Steegmans: 'I constantly think about Paris-Roubaix'
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Wednesday, March 10, 2010

Steegmans: 'I constantly think about Paris-Roubaix'

by Ben Atkins at 4:04 PM EST   comments
Categories: Pro Cycling, Spring Classics, Paris-Roubaix, Paris-Nice

gert steegmansRadioShack sprinter Gert Steegmans has been operated on for the broken collarbone he sustained in the Paris-Nice prologue. Just one day afterwards he held a press conference to talk about his immediate plans.

"It's a lot better,” he said of the pain in his shoulder, according to Het Nieuwsblad. “Monday after the surgery I was really drugged up to the eyeballs and I just slept. Now I am still a bit dizzy, but the pain comes and goes. Perhaps the anaesthetic is still somewhere in my body."

Steegmans has had a plate and ten screws inserted to hold together his broken collarbone; he also suffered multiple abrasions and bruises. His memory of the accident is, as one would expect, unclear.

"That it was fast,” he said of what he remembers from the crash. “I still don’t get it. On a descent I suddenly saw a lot of leaves coming down on me and suddenly I was blown off my bike. How can that be? At Paris-Nice I was definitely the heaviest rider in the peloton and yet I was hurled into the air."

"Put me back on my bike"

His initial reaction was that of many – or most cyclists – where his instinct was to get going again, but it didn’t take long for him to realise that this was not possible. "The first thing I said after my fall was ‘Where’s my spare bike?’” he said. “But I quickly realised that I couldn’t continue. I felt that something was wrong with my left shoulder. I cursed, because this I could do without.”

His latest crash comes after the one during stage 3 of the Volta ao Algarve where he suffered a concussion. The incident put him behind in preparation for the Omloop Het Nieuwsblad/Kuurne-Brussel-Kuurne weekend. All this comes on top of a 2009 season that saw him sidelined by his former team Katusha, over disagreements with it’s internal anti-doping pledge.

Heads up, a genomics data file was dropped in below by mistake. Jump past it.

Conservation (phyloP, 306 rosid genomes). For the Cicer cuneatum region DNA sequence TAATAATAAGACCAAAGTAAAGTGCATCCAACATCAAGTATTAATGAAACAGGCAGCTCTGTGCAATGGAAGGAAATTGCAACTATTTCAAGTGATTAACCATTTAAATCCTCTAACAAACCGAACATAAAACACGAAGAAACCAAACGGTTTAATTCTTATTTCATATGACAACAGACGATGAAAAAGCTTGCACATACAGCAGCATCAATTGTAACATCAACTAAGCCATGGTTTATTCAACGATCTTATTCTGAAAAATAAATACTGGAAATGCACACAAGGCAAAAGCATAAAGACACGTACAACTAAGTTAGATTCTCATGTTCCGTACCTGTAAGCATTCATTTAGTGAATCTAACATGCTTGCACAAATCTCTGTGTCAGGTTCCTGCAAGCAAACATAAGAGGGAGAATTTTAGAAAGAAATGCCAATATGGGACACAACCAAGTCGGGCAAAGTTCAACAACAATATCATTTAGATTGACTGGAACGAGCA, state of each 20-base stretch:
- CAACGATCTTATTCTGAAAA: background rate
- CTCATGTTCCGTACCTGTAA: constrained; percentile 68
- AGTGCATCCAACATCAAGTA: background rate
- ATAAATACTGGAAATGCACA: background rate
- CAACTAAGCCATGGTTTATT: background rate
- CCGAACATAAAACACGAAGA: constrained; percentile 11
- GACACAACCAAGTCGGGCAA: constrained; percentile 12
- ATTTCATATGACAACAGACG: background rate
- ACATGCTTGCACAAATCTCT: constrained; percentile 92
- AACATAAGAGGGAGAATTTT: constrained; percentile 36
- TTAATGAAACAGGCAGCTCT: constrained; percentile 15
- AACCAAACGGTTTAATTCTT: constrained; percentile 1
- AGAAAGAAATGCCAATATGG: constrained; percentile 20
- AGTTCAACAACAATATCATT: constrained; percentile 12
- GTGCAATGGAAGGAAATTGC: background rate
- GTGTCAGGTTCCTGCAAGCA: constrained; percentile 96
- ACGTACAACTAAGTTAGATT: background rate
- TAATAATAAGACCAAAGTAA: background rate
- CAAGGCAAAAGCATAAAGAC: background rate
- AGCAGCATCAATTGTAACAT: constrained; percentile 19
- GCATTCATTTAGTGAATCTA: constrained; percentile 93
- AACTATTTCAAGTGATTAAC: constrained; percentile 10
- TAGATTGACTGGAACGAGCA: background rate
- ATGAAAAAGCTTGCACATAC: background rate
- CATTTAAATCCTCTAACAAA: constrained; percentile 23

“Yeah,” he sighed, “but I'm not depressed. I must keep thinking positively. It's not like I am now going to be lying in bed for three weeks. Tomorrow [Wednesday] in Monaco, I’ll wake up immediately and ride on the rollers, if the pain is bearable, of course. I would still love to ride in the spring, I hope to get green light to train on the road soon. I do not want all my training work this winter to have been for nothing. I really hoped to put in a strong performance this spring."

“But unfortunately I have only trained a lot and been on the ground a lot,” he said. “I had a good Tour Down Under behind me, but then came the crash in the Tour of Algarve. This meant that the Belgian opening weekend was not brilliant, but I started full of confidence in Paris-Nice; until the fall.

“The misery must now cease,” said the Belgian. “If I ever give a press conference, I want it to be after I won a prize. Not because I have once again found myself on the ground.”

Still dreaming of the cobbles

Recovery is important for Steegmans, but as a Belgian the cobbled classics are among the most important races of the year. Consequently he is looking optimistically about making a return in time for the biggest one of these.

"I know it's stupid,” he laughed, “but I constantly think about Paris-Roubaix [on April 11]. This is in a good month’s time. Normally I'd be out for about six weeks, but a cyclist is no ordinary man. All this is new to me; I’d never broken my collarbone before. I don’t know how soon I’ll recover. But I'm restarting my season with Paris-Roubaix in my head, which was really my main race of the spring.”

To make the start line, especially in a fit state to compete with the best of his rivals, would require a very quick recovery indeed.

“We'll see," he smiled.

Back in his own time, hopefully to the Tour

As for his RadioShack team, there has been only concern for his recovery, he says. “There is no pressure,” said Steegmans. “They don’t want to force anything. They advised me to let everything heal and come back when it is correct to do so. The Omloop Het Nieuwsblad and Kuurne-Brussels-Kuurne went a bit adrift for our team, mainly through bad luck. We wanted the next few weeks to go right. That is still possible, only the boys will have to do without me at first."

With his classics campaign all but over, Steegmans is now also looking towards the next season goal. As a two-time stage winner the Belgian sprinter is obviously hoping to make RadioShack’s Tour de France team; but as the primary aim will be an eighth victory for Lance Armstrong, he is under no illusions as to his chances.

“Of course I want to ride the Tour,” he said, “but all I wanted that already before my crash. Only I may not make the selection. The team is obviously built around Lance Armstrong. He already sent me a message with a big ‘shit!’ in it.

“He couldn’t have put it better: ‘Shit happens’."



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